Monday, October 13, 2008

Feeling Fear, and Acting on It

As long as a team is winning, everything is great, right? Who wants to change a system or work on player dynamics or adjust defensive assignments when the squad is rolling? But then, somehow, the team loses. Bad luck? Too cocky? Not focused? Just a bad night? Whatever the case, there may be some blaming -- especially if the unit isn't truly tight. Sometimes, negativity subtly breathes underneath winning -- and then, when the moment seems right for it to pop its head out -- whoop. There it is.

The pointed finger, the belligerent, "I told you so", the "Why wasn't my number called?"... and suddenly, all of those wins don't mean too much. According to an article in the New York Times, people want to change things at the first itch of a downward spiral.
“With negative emotions we tend to have a desire to change the situation,” said Ellen Peters, a senior scientist at Decision Research in Eugene, Ore. But “when things are good there is not much desire to change.”

This quote actually references the recent fearful outcomes of the stock market and state of the economy. People are scared, and the accompanying anxious feelings make them run -- as in the flight part of the famous fight or flight theory. Bad times straight ahead? Well then... sell. Bad night of ball? Simple answer... the offense stinks. Throw out the playbook.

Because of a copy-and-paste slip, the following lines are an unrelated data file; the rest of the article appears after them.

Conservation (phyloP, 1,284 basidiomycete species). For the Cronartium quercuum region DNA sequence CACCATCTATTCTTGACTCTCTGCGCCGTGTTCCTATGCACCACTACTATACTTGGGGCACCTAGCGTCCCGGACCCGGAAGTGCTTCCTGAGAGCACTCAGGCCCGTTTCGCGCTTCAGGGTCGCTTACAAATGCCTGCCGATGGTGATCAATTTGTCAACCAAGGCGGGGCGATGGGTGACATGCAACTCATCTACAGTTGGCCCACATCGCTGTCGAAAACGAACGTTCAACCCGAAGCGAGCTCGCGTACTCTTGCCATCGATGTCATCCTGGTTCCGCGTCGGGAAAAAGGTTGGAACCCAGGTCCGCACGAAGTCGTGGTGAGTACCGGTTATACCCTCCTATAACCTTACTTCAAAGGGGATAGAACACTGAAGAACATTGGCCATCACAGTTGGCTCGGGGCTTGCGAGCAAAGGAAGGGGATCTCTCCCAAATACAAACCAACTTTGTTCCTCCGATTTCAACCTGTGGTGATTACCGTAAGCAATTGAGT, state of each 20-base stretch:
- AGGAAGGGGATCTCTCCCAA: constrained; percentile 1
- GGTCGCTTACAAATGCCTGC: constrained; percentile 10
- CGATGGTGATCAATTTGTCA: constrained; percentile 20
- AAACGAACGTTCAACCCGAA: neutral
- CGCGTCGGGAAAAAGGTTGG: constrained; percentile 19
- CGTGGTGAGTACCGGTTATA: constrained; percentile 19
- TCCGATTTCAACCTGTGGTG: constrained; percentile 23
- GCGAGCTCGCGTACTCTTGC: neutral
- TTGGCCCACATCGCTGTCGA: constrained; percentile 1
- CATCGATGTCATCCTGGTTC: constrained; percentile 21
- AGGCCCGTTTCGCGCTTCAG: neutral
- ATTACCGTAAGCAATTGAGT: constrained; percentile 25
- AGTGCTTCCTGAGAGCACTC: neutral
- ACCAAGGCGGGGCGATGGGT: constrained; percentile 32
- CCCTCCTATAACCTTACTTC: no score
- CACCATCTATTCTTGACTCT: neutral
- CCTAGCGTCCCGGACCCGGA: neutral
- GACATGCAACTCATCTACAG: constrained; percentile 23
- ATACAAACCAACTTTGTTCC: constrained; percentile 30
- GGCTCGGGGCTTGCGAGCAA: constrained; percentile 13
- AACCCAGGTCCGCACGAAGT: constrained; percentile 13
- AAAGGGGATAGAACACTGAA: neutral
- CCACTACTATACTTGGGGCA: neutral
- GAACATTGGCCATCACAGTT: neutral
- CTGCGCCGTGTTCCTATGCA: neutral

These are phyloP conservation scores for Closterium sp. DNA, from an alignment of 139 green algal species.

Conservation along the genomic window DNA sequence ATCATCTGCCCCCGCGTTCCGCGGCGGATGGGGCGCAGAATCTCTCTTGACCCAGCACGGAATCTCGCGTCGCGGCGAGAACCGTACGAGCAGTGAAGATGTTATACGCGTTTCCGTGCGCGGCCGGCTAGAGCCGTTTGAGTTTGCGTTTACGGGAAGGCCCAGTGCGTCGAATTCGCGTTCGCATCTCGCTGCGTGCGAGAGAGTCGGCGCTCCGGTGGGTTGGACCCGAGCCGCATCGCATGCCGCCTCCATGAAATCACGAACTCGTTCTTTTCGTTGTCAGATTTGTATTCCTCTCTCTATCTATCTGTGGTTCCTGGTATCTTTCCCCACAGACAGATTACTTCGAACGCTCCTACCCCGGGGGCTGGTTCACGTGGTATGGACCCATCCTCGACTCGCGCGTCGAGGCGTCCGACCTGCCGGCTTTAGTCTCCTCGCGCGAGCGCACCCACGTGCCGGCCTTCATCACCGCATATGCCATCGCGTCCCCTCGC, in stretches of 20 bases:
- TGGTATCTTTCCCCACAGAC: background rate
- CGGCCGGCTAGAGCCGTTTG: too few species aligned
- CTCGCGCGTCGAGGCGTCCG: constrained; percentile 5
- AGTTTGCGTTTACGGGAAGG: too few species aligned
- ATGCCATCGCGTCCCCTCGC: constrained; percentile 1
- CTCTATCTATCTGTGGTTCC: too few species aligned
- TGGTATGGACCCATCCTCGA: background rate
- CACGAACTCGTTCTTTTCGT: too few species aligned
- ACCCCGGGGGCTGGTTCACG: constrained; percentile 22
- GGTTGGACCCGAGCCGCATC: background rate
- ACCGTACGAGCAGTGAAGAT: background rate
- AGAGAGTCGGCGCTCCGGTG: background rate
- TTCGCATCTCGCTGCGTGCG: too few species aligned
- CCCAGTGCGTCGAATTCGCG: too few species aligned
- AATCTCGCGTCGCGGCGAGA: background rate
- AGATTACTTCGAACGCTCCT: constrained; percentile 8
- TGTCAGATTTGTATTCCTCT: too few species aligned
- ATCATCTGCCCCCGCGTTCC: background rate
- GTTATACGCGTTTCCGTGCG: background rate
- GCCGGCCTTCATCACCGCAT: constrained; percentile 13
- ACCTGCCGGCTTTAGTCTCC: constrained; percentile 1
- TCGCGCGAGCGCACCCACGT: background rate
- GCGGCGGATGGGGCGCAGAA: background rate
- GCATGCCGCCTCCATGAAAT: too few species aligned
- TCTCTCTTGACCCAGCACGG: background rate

When the Chicago Bulls won all of those championships, programs wanted to run the Triangle Offense. Now, what do coaches at all levels want to learn? The Dribble Drive Motion -- because if Memphis can get to the NCAA final using it, then it is the best thing since sliced bread. I suppose more coaches would be knocking on Pete Carril's door for his Princeton sets -- if he lived adjacent to John Calipari's estate.

The point -- when wins (and money) accumulate, it's working and it's all good. Lose? Many immediately run.

From the same NYT:

Scientists who have studied the brain function have found that the amygdala, the part of the brain that controls fear, responds faster than the parts of the brain that handle cognitive functions...

If cerebral matter senses trepidation, "See ya!" Human instinct forces panic. Fortunately -- or unfortunately -- it is how one deals with that emotion that can overpower him or make him stronger.

Stay in there. Believe in the team and the system. Support each other. Physical talent doesn't always get it done (remember Pippen's Portland Trail Blazers?). And, if one is mentally tough enough, fear can act as a catapult for awareness and development rather than a degenerative factor that leads to worry and breakup.


Leona Raisin said...

Amygdala sounds like an anagram of something, perhaps: A Glad Yam

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